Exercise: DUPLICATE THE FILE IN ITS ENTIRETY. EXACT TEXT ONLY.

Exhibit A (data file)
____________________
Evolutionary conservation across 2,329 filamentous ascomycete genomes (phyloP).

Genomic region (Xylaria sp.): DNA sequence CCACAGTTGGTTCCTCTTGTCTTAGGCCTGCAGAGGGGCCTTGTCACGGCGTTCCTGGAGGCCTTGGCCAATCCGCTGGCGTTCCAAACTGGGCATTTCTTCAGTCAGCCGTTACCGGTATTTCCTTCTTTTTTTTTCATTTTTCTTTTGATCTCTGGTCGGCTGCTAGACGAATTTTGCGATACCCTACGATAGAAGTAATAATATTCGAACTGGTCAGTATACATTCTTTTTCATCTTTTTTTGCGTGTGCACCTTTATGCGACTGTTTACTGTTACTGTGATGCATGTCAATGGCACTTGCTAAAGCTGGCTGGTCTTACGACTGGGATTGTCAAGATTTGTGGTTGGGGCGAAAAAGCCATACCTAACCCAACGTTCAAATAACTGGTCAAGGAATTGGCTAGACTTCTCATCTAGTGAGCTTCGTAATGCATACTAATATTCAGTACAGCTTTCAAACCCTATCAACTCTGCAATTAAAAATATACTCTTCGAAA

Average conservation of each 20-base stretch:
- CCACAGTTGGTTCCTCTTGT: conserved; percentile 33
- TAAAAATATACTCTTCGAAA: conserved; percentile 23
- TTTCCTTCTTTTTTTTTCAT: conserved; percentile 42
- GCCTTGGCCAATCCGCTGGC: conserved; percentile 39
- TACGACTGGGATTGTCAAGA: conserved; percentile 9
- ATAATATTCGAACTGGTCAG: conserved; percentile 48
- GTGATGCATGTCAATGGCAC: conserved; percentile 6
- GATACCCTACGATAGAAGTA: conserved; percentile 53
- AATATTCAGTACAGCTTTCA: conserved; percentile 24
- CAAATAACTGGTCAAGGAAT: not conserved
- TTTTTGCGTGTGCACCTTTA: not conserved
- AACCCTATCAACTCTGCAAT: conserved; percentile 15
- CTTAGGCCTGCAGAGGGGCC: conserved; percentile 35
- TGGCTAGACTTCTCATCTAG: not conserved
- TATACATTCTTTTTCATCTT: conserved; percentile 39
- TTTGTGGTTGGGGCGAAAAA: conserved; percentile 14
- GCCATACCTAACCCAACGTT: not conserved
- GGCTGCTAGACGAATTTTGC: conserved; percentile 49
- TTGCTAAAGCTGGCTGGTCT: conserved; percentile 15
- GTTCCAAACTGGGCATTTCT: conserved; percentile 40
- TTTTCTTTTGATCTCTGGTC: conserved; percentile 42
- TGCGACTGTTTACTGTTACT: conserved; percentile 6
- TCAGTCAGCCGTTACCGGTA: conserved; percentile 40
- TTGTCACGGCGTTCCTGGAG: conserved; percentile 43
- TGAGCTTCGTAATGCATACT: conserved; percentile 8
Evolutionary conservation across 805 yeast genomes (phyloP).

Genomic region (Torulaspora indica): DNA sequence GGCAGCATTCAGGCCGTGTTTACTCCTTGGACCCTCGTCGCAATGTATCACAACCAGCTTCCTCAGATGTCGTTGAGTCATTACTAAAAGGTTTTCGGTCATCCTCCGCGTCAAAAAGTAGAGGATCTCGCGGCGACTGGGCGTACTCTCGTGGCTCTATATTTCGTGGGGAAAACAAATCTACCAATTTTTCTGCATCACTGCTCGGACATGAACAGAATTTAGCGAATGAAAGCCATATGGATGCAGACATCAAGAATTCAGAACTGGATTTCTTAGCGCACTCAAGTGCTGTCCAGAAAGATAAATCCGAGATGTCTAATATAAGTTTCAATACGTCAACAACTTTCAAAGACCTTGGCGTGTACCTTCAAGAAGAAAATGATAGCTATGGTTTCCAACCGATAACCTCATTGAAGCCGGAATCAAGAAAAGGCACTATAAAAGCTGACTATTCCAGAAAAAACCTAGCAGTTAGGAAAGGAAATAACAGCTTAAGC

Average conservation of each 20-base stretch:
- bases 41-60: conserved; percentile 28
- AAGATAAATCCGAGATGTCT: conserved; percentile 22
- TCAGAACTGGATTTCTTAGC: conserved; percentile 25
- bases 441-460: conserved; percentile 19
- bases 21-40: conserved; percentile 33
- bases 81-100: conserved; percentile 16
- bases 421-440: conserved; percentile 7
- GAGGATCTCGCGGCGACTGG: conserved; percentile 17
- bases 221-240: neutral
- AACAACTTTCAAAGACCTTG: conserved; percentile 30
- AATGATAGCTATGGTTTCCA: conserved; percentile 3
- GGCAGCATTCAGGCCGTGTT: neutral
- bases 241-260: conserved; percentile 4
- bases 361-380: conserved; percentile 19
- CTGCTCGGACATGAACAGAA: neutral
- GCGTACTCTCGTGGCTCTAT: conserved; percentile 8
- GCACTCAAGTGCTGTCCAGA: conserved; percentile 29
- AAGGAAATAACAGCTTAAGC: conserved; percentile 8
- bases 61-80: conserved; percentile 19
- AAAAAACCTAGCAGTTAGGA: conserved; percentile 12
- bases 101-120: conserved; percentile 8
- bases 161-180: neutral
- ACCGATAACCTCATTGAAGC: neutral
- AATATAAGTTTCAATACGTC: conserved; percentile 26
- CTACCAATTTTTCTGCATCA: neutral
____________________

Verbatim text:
Evolutionary conservation across 2,329 filamentous ascomycete genomes (phyloP).

Genomic region (Xylaria sp.): DNA sequence CCACAGTTGGTTCCTCTTGTCTTAGGCCTGCAGAGGGGCCTTGTCACGGCGTTCCTGGAGGCCTTGGCCAATCCGCTGGCGTTCCAAACTGGGCATTTCTTCAGTCAGCCGTTACCGGTATTTCCTTCTTTTTTTTTCATTTTTCTTTTGATCTCTGGTCGGCTGCTAGACGAATTTTGCGATACCCTACGATAGAAGTAATAATATTCGAACTGGTCAGTATACATTCTTTTTCATCTTTTTTTGCGTGTGCACCTTTATGCGACTGTTTACTGTTACTGTGATGCATGTCAATGGCACTTGCTAAAGCTGGCTGGTCTTACGACTGGGATTGTCAAGATTTGTGGTTGGGGCGAAAAAGCCATACCTAACCCAACGTTCAAATAACTGGTCAAGGAATTGGCTAGACTTCTCATCTAGTGAGCTTCGTAATGCATACTAATATTCAGTACAGCTTTCAAACCCTATCAACTCTGCAATTAAAAATATACTCTTCGAAA

Average conservation of each 20-base stretch:
- CCACAGTTGGTTCCTCTTGT: conserved; percentile 33
- TAAAAATATACTCTTCGAAA: conserved; percentile 23
- TTTCCTTCTTTTTTTTTCAT: conserved; percentile 42
- GCCTTGGCCAATCCGCTGGC: conserved; percentile 39
- TACGACTGGGATTGTCAAGA: conserved; percentile 9
- ATAATATTCGAACTGGTCAG: conserved; percentile 48
- GTGATGCATGTCAATGGCAC: conserved; percentile 6
- GATACCCTACGATAGAAGTA: conserved; percentile 53
- AATATTCAGTACAGCTTTCA: conserved; percentile 24
- CAAATAACTGGTCAAGGAAT: not conserved
- TTTTTGCGTGTGCACCTTTA: not conserved
- AACCCTATCAACTCTGCAAT: conserved; percentile 15
- CTTAGGCCTGCAGAGGGGCC: conserved; percentile 35
- TGGCTAGACTTCTCATCTAG: not conserved
- TATACATTCTTTTTCATCTT: conserved; percentile 39
- TTTGTGGTTGGGGCGAAAAA: conserved; percentile 14
- GCCATACCTAACCCAACGTT: not conserved
- GGCTGCTAGACGAATTTTGC: conserved; percentile 49
- TTGCTAAAGCTGGCTGGTCT: conserved; percentile 15
- GTTCCAAACTGGGCATTTCT: conserved; percentile 40
- TTTTCTTTTGATCTCTGGTC: conserved; percentile 42
- TGCGACTGTTTACTGTTACT: conserved; percentile 6
- TCAGTCAGCCGTTACCGGTA: conserved; percentile 40
- TTGTCACGGCGTTCCTGGAG: conserved; percentile 43
- TGAGCTTCGTAATGCATACT: conserved; percentile 8
Evolutionary conservation across 805 yeast genomes (phyloP).

Genomic region (Torulaspora indica): DNA sequence GGCAGCATTCAGGCCGTGTTTACTCCTTGGACCCTCGTCGCAATGTATCACAACCAGCTTCCTCAGATGTCGTTGAGTCATTACTAAAAGGTTTTCGGTCATCCTCCGCGTCAAAAAGTAGAGGATCTCGCGGCGACTGGGCGTACTCTCGTGGCTCTATATTTCGTGGGGAAAACAAATCTACCAATTTTTCTGCATCACTGCTCGGACATGAACAGAATTTAGCGAATGAAAGCCATATGGATGCAGACATCAAGAATTCAGAACTGGATTTCTTAGCGCACTCAAGTGCTGTCCAGAAAGATAAATCCGAGATGTCTAATATAAGTTTCAATACGTCAACAACTTTCAAAGACCTTGGCGTGTACCTTCAAGAAGAAAATGATAGCTATGGTTTCCAACCGATAACCTCATTGAAGCCGGAATCAAGAAAAGGCACTATAAAAGCTGACTATTCCAGAAAAAACCTAGCAGTTAGGAAAGGAAATAACAGCTTAAGC

Average conservation of each 20-base stretch:
- bases 41-60: conserved; percentile 28
- AAGATAAATCCGAGATGTCT: conserved; percentile 22
- TCAGAACTGGATTTCTTAGC: conserved; percentile 25
- bases 441-460: conserved; percentile 19
- bases 21-40: conserved; percentile 33
- bases 81-100: conserved; percentile 16
- bases 421-440: conserved; percentile 7
- GAGGATCTCGCGGCGACTGG: conserved; percentile 17
- bases 221-240: neutral
- AACAACTTTCAAAGACCTTG: conserved; percentile 30
- AATGATAGCTATGGTTTCCA: conserved; percentile 3
- GGCAGCATTCAGGCCGTGTT: neutral
- bases 241-260: conserved; percentile 4
- bases 361-380: conserved; percentile 19
- CTGCTCGGACATGAACAGAA: neutral
- GCGTACTCTCGTGGCTCTAT: conserved; percentile 8
- GCACTCAAGTGCTGTCCAGA: conserved; percentile 29
- AAGGAAATAACAGCTTAAGC: conserved; percentile 8
- bases 61-80: conserved; percentile 19
- AAAAAACCTAGCAGTTAGGA: conserved; percentile 12
- bases 101-120: conserved; percentile 8
- bases 161-180: neutral
- ACCGATAACCTCATTGAAGC: neutral
- AATATAAGTTTCAATACGTC: conserved; percentile 26
- CTACCAATTTTTCTGCATCA: neutral